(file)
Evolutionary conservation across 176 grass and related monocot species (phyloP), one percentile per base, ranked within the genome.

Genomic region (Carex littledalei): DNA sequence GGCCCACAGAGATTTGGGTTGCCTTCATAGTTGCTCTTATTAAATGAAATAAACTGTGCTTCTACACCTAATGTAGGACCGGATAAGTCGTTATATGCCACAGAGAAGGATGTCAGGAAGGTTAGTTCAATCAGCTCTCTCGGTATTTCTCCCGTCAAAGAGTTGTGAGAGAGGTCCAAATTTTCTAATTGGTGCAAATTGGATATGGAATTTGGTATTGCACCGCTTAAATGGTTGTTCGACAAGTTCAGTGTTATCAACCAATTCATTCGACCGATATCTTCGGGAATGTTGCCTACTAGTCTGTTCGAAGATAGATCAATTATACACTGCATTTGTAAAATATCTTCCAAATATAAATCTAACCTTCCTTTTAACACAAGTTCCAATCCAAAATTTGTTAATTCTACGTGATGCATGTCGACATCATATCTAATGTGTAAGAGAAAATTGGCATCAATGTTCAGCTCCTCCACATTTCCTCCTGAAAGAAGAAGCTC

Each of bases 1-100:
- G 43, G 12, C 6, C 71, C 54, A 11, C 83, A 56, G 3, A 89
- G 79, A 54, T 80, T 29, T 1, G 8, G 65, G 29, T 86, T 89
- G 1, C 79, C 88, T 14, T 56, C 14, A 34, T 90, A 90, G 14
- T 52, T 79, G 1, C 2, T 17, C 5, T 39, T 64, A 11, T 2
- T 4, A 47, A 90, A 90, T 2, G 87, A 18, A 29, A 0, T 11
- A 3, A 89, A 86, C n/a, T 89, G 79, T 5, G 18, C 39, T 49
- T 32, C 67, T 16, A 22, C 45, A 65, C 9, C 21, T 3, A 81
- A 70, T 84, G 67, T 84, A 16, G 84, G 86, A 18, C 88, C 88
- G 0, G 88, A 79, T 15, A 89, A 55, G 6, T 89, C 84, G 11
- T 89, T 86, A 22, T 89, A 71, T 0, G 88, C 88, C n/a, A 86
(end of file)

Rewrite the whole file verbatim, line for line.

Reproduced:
Evolutionary conservation across 176 grass and related monocot species (phyloP), one percentile per base, ranked within the genome.

Genomic region (Carex littledalei): DNA sequence GGCCCACAGAGATTTGGGTTGCCTTCATAGTTGCTCTTATTAAATGAAATAAACTGTGCTTCTACACCTAATGTAGGACCGGATAAGTCGTTATATGCCACAGAGAAGGATGTCAGGAAGGTTAGTTCAATCAGCTCTCTCGGTATTTCTCCCGTCAAAGAGTTGTGAGAGAGGTCCAAATTTTCTAATTGGTGCAAATTGGATATGGAATTTGGTATTGCACCGCTTAAATGGTTGTTCGACAAGTTCAGTGTTATCAACCAATTCATTCGACCGATATCTTCGGGAATGTTGCCTACTAGTCTGTTCGAAGATAGATCAATTATACACTGCATTTGTAAAATATCTTCCAAATATAAATCTAACCTTCCTTTTAACACAAGTTCCAATCCAAAATTTGTTAATTCTACGTGATGCATGTCGACATCATATCTAATGTGTAAGAGAAAATTGGCATCAATGTTCAGCTCCTCCACATTTCCTCCTGAAAGAAGAAGCTC

Each of bases 1-100:
- G 43, G 12, C 6, C 71, C 54, A 11, C 83, A 56, G 3, A 89
- G 79, A 54, T 80, T 29, T 1, G 8, G 65, G 29, T 86, T 89
- G 1, C 79, C 88, T 14, T 56, C 14, A 34, T 90, A 90, G 14
- T 52, T 79, G 1, C 2, T 17, C 5, T 39, T 64, A 11, T 2
- T 4, A 47, A 90, A 90, T 2, G 87, A 18, A 29, A 0, T 11
- A 3, A 89, A 86, C n/a, T 89, G 79, T 5, G 18, C 39, T 49
- T 32, C 67, T 16, A 22, C 45, A 65, C 9, C 21, T 3, A 81
- A 70, T 84, G 67, T 84, A 16, G 84, G 86, A 18, C 88, C 88
- G 0, G 88, A 79, T 15, A 89, A 55, G 6, T 89, C 84, G 11
- T 89, T 86, A 22, T 89, A 71, T 0, G 88, C 88, C n/a, A 86